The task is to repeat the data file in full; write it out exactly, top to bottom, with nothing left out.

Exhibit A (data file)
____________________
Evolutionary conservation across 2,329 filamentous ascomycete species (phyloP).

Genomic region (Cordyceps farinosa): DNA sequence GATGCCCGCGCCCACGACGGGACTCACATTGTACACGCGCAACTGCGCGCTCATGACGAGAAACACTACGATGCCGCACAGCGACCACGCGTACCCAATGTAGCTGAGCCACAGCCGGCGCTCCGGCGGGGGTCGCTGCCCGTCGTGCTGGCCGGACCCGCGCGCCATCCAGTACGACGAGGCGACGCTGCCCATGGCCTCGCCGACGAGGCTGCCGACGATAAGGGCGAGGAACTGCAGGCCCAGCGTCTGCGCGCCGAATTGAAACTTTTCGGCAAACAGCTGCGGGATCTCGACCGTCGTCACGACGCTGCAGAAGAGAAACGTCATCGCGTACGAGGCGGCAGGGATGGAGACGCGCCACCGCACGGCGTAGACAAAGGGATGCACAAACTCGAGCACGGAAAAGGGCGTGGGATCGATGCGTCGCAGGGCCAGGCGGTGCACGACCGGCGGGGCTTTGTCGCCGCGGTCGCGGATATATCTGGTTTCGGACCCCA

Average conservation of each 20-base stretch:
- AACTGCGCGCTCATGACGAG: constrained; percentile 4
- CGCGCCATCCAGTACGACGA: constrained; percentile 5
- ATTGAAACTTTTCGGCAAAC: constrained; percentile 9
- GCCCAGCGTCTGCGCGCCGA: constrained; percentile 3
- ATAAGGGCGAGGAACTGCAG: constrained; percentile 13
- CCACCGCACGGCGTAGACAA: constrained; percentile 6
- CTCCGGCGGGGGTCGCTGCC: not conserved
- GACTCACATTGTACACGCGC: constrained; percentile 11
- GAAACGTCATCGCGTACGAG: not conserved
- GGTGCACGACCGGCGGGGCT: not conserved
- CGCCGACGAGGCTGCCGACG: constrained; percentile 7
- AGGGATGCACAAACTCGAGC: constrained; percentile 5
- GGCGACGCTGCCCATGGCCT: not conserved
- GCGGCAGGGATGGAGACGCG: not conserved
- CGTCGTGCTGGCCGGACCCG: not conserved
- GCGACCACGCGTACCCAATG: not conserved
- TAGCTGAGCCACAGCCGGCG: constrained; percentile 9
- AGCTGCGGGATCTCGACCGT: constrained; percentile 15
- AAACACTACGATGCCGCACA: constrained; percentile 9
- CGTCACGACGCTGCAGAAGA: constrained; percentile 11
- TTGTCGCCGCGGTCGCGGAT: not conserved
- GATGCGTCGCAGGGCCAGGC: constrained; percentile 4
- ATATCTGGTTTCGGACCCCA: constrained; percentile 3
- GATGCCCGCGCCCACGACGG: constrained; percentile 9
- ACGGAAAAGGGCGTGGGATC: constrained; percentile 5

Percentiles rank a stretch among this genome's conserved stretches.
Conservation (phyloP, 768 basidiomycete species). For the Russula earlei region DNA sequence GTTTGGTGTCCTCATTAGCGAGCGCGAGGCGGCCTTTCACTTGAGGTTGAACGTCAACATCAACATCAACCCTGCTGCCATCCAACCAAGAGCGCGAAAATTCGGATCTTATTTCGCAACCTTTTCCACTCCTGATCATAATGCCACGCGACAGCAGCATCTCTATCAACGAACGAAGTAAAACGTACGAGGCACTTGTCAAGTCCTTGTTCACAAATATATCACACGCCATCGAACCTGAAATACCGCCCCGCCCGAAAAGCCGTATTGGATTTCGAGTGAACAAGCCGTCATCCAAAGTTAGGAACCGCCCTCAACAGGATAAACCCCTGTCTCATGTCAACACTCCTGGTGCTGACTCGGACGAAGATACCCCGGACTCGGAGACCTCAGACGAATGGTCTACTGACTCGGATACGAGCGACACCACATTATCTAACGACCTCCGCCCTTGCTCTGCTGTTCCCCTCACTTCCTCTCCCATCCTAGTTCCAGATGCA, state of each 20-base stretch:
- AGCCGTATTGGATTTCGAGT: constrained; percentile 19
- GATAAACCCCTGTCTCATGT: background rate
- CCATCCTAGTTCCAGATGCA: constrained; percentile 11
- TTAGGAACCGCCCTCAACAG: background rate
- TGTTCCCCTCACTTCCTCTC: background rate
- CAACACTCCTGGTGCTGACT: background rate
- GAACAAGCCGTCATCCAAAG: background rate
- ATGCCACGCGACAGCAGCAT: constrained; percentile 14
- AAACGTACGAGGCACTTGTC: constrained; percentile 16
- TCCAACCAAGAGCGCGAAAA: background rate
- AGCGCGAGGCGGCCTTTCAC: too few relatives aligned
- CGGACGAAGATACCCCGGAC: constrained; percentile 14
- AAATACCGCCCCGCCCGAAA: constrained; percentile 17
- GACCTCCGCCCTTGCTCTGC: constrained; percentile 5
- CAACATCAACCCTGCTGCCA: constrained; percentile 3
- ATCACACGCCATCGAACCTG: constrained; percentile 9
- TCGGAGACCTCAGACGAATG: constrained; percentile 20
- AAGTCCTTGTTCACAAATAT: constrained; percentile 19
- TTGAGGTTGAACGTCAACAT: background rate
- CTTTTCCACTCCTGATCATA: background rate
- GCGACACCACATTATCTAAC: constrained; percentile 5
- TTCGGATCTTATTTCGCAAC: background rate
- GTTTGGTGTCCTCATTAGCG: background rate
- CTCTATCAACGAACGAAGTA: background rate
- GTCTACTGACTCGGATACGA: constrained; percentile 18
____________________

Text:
Evolutionary conservation across 2,329 filamentous ascomycete species (phyloP).

Genomic region (Cordyceps farinosa): DNA sequence GATGCCCGCGCCCACGACGGGACTCACATTGTACACGCGCAACTGCGCGCTCATGACGAGAAACACTACGATGCCGCACAGCGACCACGCGTACCCAATGTAGCTGAGCCACAGCCGGCGCTCCGGCGGGGGTCGCTGCCCGTCGTGCTGGCCGGACCCGCGCGCCATCCAGTACGACGAGGCGACGCTGCCCATGGCCTCGCCGACGAGGCTGCCGACGATAAGGGCGAGGAACTGCAGGCCCAGCGTCTGCGCGCCGAATTGAAACTTTTCGGCAAACAGCTGCGGGATCTCGACCGTCGTCACGACGCTGCAGAAGAGAAACGTCATCGCGTACGAGGCGGCAGGGATGGAGACGCGCCACCGCACGGCGTAGACAAAGGGATGCACAAACTCGAGCACGGAAAAGGGCGTGGGATCGATGCGTCGCAGGGCCAGGCGGTGCACGACCGGCGGGGCTTTGTCGCCGCGGTCGCGGATATATCTGGTTTCGGACCCCA

Average conservation of each 20-base stretch:
- AACTGCGCGCTCATGACGAG: constrained; percentile 4
- CGCGCCATCCAGTACGACGA: constrained; percentile 5
- ATTGAAACTTTTCGGCAAAC: constrained; percentile 9
- GCCCAGCGTCTGCGCGCCGA: constrained; percentile 3
- ATAAGGGCGAGGAACTGCAG: constrained; percentile 13
- CCACCGCACGGCGTAGACAA: constrained; percentile 6
- CTCCGGCGGGGGTCGCTGCC: not conserved
- GACTCACATTGTACACGCGC: constrained; percentile 11
- GAAACGTCATCGCGTACGAG: not conserved
- GGTGCACGACCGGCGGGGCT: not conserved
- CGCCGACGAGGCTGCCGACG: constrained; percentile 7
- AGGGATGCACAAACTCGAGC: constrained; percentile 5
- GGCGACGCTGCCCATGGCCT: not conserved
- GCGGCAGGGATGGAGACGCG: not conserved
- CGTCGTGCTGGCCGGACCCG: not conserved
- GCGACCACGCGTACCCAATG: not conserved
- TAGCTGAGCCACAGCCGGCG: constrained; percentile 9
- AGCTGCGGGATCTCGACCGT: constrained; percentile 15
- AAACACTACGATGCCGCACA: constrained; percentile 9
- CGTCACGACGCTGCAGAAGA: constrained; percentile 11
- TTGTCGCCGCGGTCGCGGAT: not conserved
- GATGCGTCGCAGGGCCAGGC: constrained; percentile 4
- ATATCTGGTTTCGGACCCCA: constrained; percentile 3
- GATGCCCGCGCCCACGACGG: constrained; percentile 9
- ACGGAAAAGGGCGTGGGATC: constrained; percentile 5

Percentiles rank a stretch among this genome's conserved stretches.
Conservation (phyloP, 768 basidiomycete species). For the Russula earlei region DNA sequence GTTTGGTGTCCTCATTAGCGAGCGCGAGGCGGCCTTTCACTTGAGGTTGAACGTCAACATCAACATCAACCCTGCTGCCATCCAACCAAGAGCGCGAAAATTCGGATCTTATTTCGCAACCTTTTCCACTCCTGATCATAATGCCACGCGACAGCAGCATCTCTATCAACGAACGAAGTAAAACGTACGAGGCACTTGTCAAGTCCTTGTTCACAAATATATCACACGCCATCGAACCTGAAATACCGCCCCGCCCGAAAAGCCGTATTGGATTTCGAGTGAACAAGCCGTCATCCAAAGTTAGGAACCGCCCTCAACAGGATAAACCCCTGTCTCATGTCAACACTCCTGGTGCTGACTCGGACGAAGATACCCCGGACTCGGAGACCTCAGACGAATGGTCTACTGACTCGGATACGAGCGACACCACATTATCTAACGACCTCCGCCCTTGCTCTGCTGTTCCCCTCACTTCCTCTCCCATCCTAGTTCCAGATGCA, state of each 20-base stretch:
- AGCCGTATTGGATTTCGAGT: constrained; percentile 19
- GATAAACCCCTGTCTCATGT: background rate
- CCATCCTAGTTCCAGATGCA: constrained; percentile 11
- TTAGGAACCGCCCTCAACAG: background rate
- TGTTCCCCTCACTTCCTCTC: background rate
- CAACACTCCTGGTGCTGACT: background rate
- GAACAAGCCGTCATCCAAAG: background rate
- ATGCCACGCGACAGCAGCAT: constrained; percentile 14
- AAACGTACGAGGCACTTGTC: constrained; percentile 16
- TCCAACCAAGAGCGCGAAAA: background rate
- AGCGCGAGGCGGCCTTTCAC: too few relatives aligned
- CGGACGAAGATACCCCGGAC: constrained; percentile 14
- AAATACCGCCCCGCCCGAAA: constrained; percentile 17
- GACCTCCGCCCTTGCTCTGC: constrained; percentile 5
- CAACATCAACCCTGCTGCCA: constrained; percentile 3
- ATCACACGCCATCGAACCTG: constrained; percentile 9
- TCGGAGACCTCAGACGAATG: constrained; percentile 20
- AAGTCCTTGTTCACAAATAT: constrained; percentile 19
- TTGAGGTTGAACGTCAACAT: background rate
- CTTTTCCACTCCTGATCATA: background rate
- GCGACACCACATTATCTAAC: constrained; percentile 5
- TTCGGATCTTATTTCGCAAC: background rate
- GTTTGGTGTCCTCATTAGCG: background rate
- CTCTATCAACGAACGAAGTA: background rate
- GTCTACTGACTCGGATACGA: constrained; percentile 18